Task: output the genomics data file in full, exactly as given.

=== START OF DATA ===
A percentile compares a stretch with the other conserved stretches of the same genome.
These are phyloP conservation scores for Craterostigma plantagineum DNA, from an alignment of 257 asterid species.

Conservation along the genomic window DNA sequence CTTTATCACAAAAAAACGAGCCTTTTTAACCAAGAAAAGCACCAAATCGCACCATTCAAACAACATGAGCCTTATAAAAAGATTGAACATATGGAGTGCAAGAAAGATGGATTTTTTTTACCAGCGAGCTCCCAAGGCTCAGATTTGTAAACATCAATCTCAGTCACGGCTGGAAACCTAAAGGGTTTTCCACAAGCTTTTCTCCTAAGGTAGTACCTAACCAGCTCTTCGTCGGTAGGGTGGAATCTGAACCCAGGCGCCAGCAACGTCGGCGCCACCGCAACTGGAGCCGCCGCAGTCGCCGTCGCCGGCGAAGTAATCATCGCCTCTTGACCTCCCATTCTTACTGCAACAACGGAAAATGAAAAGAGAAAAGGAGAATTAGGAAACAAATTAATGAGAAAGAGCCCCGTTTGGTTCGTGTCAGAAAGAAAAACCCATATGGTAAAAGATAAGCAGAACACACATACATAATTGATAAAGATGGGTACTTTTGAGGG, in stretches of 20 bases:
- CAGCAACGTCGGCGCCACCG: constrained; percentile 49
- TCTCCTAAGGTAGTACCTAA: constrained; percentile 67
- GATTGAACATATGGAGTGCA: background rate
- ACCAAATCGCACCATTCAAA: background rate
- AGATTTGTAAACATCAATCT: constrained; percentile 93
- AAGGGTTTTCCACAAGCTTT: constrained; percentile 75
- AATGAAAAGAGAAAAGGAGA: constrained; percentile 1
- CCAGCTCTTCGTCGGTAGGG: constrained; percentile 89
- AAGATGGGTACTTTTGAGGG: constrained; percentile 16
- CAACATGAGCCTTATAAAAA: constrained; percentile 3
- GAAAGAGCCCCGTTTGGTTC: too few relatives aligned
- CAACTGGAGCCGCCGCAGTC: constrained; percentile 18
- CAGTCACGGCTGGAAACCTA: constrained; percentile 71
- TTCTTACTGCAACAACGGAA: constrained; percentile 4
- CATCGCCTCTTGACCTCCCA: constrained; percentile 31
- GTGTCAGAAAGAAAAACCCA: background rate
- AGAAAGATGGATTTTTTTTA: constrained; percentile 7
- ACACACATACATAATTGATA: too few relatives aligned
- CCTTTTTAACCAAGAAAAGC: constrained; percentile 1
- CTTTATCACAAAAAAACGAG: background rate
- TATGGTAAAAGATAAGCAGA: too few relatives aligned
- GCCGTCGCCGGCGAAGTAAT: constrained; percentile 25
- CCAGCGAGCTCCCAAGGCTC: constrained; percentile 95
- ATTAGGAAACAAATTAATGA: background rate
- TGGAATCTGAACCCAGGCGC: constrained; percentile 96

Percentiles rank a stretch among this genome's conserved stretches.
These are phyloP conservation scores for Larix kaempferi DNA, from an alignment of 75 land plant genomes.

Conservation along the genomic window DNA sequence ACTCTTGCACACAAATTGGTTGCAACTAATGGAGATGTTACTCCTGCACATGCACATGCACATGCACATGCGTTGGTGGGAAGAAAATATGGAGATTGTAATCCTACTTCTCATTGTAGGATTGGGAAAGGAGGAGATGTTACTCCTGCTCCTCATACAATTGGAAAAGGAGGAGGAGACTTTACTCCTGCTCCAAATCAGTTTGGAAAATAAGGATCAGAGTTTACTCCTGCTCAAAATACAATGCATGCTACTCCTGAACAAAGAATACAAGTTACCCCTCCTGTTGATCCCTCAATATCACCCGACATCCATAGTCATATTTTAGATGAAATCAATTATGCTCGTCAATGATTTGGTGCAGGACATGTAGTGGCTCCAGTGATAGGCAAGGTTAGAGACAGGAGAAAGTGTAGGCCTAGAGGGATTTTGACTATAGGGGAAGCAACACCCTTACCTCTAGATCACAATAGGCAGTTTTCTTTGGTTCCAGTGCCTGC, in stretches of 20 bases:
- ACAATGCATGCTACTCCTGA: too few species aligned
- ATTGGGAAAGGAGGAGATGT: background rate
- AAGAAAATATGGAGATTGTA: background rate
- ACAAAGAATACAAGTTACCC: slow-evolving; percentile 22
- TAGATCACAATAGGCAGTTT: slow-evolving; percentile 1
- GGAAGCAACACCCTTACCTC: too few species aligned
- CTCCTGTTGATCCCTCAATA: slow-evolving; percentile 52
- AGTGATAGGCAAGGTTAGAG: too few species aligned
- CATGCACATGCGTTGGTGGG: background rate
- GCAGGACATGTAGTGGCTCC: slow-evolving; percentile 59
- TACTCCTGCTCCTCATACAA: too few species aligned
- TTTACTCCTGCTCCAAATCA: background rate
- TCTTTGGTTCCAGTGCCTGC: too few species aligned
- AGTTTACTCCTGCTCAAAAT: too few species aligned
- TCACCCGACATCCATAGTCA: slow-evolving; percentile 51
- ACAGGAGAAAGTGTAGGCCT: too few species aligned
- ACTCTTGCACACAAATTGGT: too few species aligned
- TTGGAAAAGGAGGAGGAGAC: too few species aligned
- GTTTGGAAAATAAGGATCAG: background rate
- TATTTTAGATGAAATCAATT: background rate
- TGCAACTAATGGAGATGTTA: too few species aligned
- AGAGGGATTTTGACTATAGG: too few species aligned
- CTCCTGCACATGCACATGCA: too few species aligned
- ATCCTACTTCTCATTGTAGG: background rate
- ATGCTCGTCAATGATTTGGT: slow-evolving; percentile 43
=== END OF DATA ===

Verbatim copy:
A percentile compares a stretch with the other conserved stretches of the same genome.
These are phyloP conservation scores for Craterostigma plantagineum DNA, from an alignment of 257 asterid species.

Conservation along the genomic window DNA sequence CTTTATCACAAAAAAACGAGCCTTTTTAACCAAGAAAAGCACCAAATCGCACCATTCAAACAACATGAGCCTTATAAAAAGATTGAACATATGGAGTGCAAGAAAGATGGATTTTTTTTACCAGCGAGCTCCCAAGGCTCAGATTTGTAAACATCAATCTCAGTCACGGCTGGAAACCTAAAGGGTTTTCCACAAGCTTTTCTCCTAAGGTAGTACCTAACCAGCTCTTCGTCGGTAGGGTGGAATCTGAACCCAGGCGCCAGCAACGTCGGCGCCACCGCAACTGGAGCCGCCGCAGTCGCCGTCGCCGGCGAAGTAATCATCGCCTCTTGACCTCCCATTCTTACTGCAACAACGGAAAATGAAAAGAGAAAAGGAGAATTAGGAAACAAATTAATGAGAAAGAGCCCCGTTTGGTTCGTGTCAGAAAGAAAAACCCATATGGTAAAAGATAAGCAGAACACACATACATAATTGATAAAGATGGGTACTTTTGAGGG, in stretches of 20 bases:
- CAGCAACGTCGGCGCCACCG: constrained; percentile 49
- TCTCCTAAGGTAGTACCTAA: constrained; percentile 67
- GATTGAACATATGGAGTGCA: background rate
- ACCAAATCGCACCATTCAAA: background rate
- AGATTTGTAAACATCAATCT: constrained; percentile 93
- AAGGGTTTTCCACAAGCTTT: constrained; percentile 75
- AATGAAAAGAGAAAAGGAGA: constrained; percentile 1
- CCAGCTCTTCGTCGGTAGGG: constrained; percentile 89
- AAGATGGGTACTTTTGAGGG: constrained; percentile 16
- CAACATGAGCCTTATAAAAA: constrained; percentile 3
- GAAAGAGCCCCGTTTGGTTC: too few relatives aligned
- CAACTGGAGCCGCCGCAGTC: constrained; percentile 18
- CAGTCACGGCTGGAAACCTA: constrained; percentile 71
- TTCTTACTGCAACAACGGAA: constrained; percentile 4
- CATCGCCTCTTGACCTCCCA: constrained; percentile 31
- GTGTCAGAAAGAAAAACCCA: background rate
- AGAAAGATGGATTTTTTTTA: constrained; percentile 7
- ACACACATACATAATTGATA: too few relatives aligned
- CCTTTTTAACCAAGAAAAGC: constrained; percentile 1
- CTTTATCACAAAAAAACGAG: background rate
- TATGGTAAAAGATAAGCAGA: too few relatives aligned
- GCCGTCGCCGGCGAAGTAAT: constrained; percentile 25
- CCAGCGAGCTCCCAAGGCTC: constrained; percentile 95
- ATTAGGAAACAAATTAATGA: background rate
- TGGAATCTGAACCCAGGCGC: constrained; percentile 96

Percentiles rank a stretch among this genome's conserved stretches.
These are phyloP conservation scores for Larix kaempferi DNA, from an alignment of 75 land plant genomes.

Conservation along the genomic window DNA sequence ACTCTTGCACACAAATTGGTTGCAACTAATGGAGATGTTACTCCTGCACATGCACATGCACATGCACATGCGTTGGTGGGAAGAAAATATGGAGATTGTAATCCTACTTCTCATTGTAGGATTGGGAAAGGAGGAGATGTTACTCCTGCTCCTCATACAATTGGAAAAGGAGGAGGAGACTTTACTCCTGCTCCAAATCAGTTTGGAAAATAAGGATCAGAGTTTACTCCTGCTCAAAATACAATGCATGCTACTCCTGAACAAAGAATACAAGTTACCCCTCCTGTTGATCCCTCAATATCACCCGACATCCATAGTCATATTTTAGATGAAATCAATTATGCTCGTCAATGATTTGGTGCAGGACATGTAGTGGCTCCAGTGATAGGCAAGGTTAGAGACAGGAGAAAGTGTAGGCCTAGAGGGATTTTGACTATAGGGGAAGCAACACCCTTACCTCTAGATCACAATAGGCAGTTTTCTTTGGTTCCAGTGCCTGC, in stretches of 20 bases:
- ACAATGCATGCTACTCCTGA: too few species aligned
- ATTGGGAAAGGAGGAGATGT: background rate
- AAGAAAATATGGAGATTGTA: background rate
- ACAAAGAATACAAGTTACCC: slow-evolving; percentile 22
- TAGATCACAATAGGCAGTTT: slow-evolving; percentile 1
- GGAAGCAACACCCTTACCTC: too few species aligned
- CTCCTGTTGATCCCTCAATA: slow-evolving; percentile 52
- AGTGATAGGCAAGGTTAGAG: too few species aligned
- CATGCACATGCGTTGGTGGG: background rate
- GCAGGACATGTAGTGGCTCC: slow-evolving; percentile 59
- TACTCCTGCTCCTCATACAA: too few species aligned
- TTTACTCCTGCTCCAAATCA: background rate
- TCTTTGGTTCCAGTGCCTGC: too few species aligned
- AGTTTACTCCTGCTCAAAAT: too few species aligned
- TCACCCGACATCCATAGTCA: slow-evolving; percentile 51
- ACAGGAGAAAGTGTAGGCCT: too few species aligned
- ACTCTTGCACACAAATTGGT: too few species aligned
- TTGGAAAAGGAGGAGGAGAC: too few species aligned
- GTTTGGAAAATAAGGATCAG: background rate
- TATTTTAGATGAAATCAATT: background rate
- TGCAACTAATGGAGATGTTA: too few species aligned
- AGAGGGATTTTGACTATAGG: too few species aligned
- CTCCTGCACATGCACATGCA: too few species aligned
- ATCCTACTTCTCATTGTAGG: background rate
- ATGCTCGTCAATGATTTGGT: slow-evolving; percentile 43